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Rambert
Brenda Lee Grech, Daniel Davidson, Miguel Altunaga in Didy Veldman's “The 3 Dancers.” Photograph by Tristram Kenton

In with the New

Rambert's “Love, Art & Rock’n’Roll”

Performance
Rambert: “Love, Art & Rock’n’Roll”
Place
Sadler’s Wells, London, UK, November 3-7, 2015
Words
Sara Veale

Rambert’s latest bill, “Love, Art & Rock’n’Roll,” features works from three different choreographers, each corresponding to one of the titular motifs. There’s a fair bit of thematic crossover between Didy Veldman’s ‘art’ offering (“The 3 Dancers,” debuted earlier this autumn) and Kim Brandstrup’s ‘love’ (“Transfigured Night,” here receiving its London premiere): both are earnest in tone and romantic in subject—an intersection that somewhat sequesters Christopher Bruce’s jaunty 1991 Rolling Stones tribute, “Rooster” (in its final performance here). Thematic incongruity aside, the picks gave rise to some stellar opening night performances, with company favourites Dane Hurst and Miguel Altunaga shining particularly brightly—a testament to each one’s technical virtuosity and artistic versatility.

Veldman’s piece attempts to animate Picasso’s 1925 painting The Three Dancers, which alludes to a charged, traumatic love triangle between three of the painter’s friends (one of whom eventually turned to suicide). Instead of a linear narrative charting the sequence of events, she opts for an abstract format that zig-zags between the emotions evident in Picasso’s work: lust, anger, jealousy, despair. It’s an absorbing approach, made all the more so by the many clever references to cubism, from the dancers’ distorted postures and sharp profiles to the angular lighting and piercing metallic shards suspended from the ceiling.

Two trios comprise the cast: three white-clad dancers who represent the central figures and three black-clad ones who hint at their shadowy desires. The opening moments establish this connection neatly, the dark trio echoing the light one’s glossy interactions with agitated, sharper variations. Later, individuals duet with their shadowy selves, a development that climaxes in a fury-fuelled stand-off between Altunaga and Hurst, each grabbing at his foil’s neck. Despite the angst underpinning the piece, there’s a definitive poise to it, thanks in large part to the fluidity of the choreography, which, even when it takes on a free-falling quality, is smoothly articulated and gracefully executed.

A similar composure informs Brandstrup’s “Transfigured Night,” set to Arnold Shoenberg’s “Verklärte Nacht,” itself inspired by Richard Dehmel’s like-titled poem. The piece navigates two extremes of love: debilitating anguish and reckless passion. Altunaga and Simone Damberg Würtz tackle the first of these, delivering a moving, if theatrical, depiction of a relationship creaking under the strain of insecurity, a chorus of background dancers amplifying the couple’s pain. The choreography follows the soaring score intelligently, employing tactical moments of stillness that punctuate its exquisite ebbs and flows. As the music becomes more hopeful, so does the dance: Hannah Rudd and Hurst sub in to depict the dizzying can’t-eat, can’t-sleep phase of love, offering a pitch-perfect frolic full of giddy skips and wild swan dives, ambitious slides and handstands.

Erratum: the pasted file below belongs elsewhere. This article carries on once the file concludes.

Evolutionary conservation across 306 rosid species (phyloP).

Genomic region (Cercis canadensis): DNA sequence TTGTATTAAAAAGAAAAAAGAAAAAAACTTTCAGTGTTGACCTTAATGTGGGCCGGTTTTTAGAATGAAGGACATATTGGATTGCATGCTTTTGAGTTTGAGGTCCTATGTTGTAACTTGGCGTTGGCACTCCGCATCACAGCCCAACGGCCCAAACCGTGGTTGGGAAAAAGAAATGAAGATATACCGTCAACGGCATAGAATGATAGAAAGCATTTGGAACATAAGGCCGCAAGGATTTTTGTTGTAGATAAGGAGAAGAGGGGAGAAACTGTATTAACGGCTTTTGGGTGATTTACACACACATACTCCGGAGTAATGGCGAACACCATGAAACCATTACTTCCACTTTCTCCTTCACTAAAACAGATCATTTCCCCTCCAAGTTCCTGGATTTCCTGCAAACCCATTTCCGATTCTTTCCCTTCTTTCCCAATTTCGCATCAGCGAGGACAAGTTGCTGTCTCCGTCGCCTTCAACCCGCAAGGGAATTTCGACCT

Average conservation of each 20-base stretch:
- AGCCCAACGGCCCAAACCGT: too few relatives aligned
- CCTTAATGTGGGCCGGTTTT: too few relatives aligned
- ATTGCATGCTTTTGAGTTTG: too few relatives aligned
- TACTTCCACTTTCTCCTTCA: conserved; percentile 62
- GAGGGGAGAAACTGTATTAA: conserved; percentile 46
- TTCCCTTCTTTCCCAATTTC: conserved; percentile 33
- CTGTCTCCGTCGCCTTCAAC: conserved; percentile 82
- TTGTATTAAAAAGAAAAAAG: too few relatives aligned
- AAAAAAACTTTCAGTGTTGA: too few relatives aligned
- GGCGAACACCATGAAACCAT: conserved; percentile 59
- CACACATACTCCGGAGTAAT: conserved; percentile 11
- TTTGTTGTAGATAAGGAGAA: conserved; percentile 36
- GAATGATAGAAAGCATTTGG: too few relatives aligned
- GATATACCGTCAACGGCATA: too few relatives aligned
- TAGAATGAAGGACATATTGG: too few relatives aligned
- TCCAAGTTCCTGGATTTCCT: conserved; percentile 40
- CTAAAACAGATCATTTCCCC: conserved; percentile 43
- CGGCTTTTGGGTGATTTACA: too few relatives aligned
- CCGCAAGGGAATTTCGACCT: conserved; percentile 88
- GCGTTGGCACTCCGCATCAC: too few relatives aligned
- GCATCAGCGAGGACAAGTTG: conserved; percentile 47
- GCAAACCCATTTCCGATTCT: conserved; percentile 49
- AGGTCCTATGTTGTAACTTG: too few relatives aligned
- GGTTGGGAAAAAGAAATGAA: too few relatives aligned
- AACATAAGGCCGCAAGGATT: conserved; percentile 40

It’s here the piece awakens and, unfortunately, peaks. Hurst and Rudd are at such ease with each other, and the supporting corps so roused by their lively choreography, that the final scene—which according to the programme notes depicts a “more real” version of love, “something. . . uncertain, ambiguous, compromised”—inevitably feels like a let-down. This final scene is well danced, but nowhere near as lovingly or energetically drawn as the first two. Were it not so hurried perhaps it would feel like a more satisfying conclusion.

My first experience with the programme’s final work—“Rooster,” a company staple for many years —was at an outdoor festival earlier this year. At the time I found the perky number—a series of playful vignettes set to snippets of Rolling Stones songs—a fun watch, but I’d wondered how much my response was buoyed by the rowdy festival atmosphere. A not insignificant amount, it turns out: what was amusing on the outdoor stage felt disappointingly hollow under the weighty spectre of Veldman’s and Brandstrup’s pieces, the strutting numbers underwhelming and the lyrical ones overegged. Even the dancers appeared weary of the piece, with a few notable exceptions, including Altunaga, whose magnetic swagger gave it a much-needed injection of life.

Still, the piece has its loyal fans, and with the final shimmies came a roar of appreciation from the audience—not a bad send-off at all. The bill has left me excited about Rambert’s future, the introduction of new works and retirement of old hinting at an ambitious, potentially momentous road for the company in the coming years. Here’s hoping they follow it.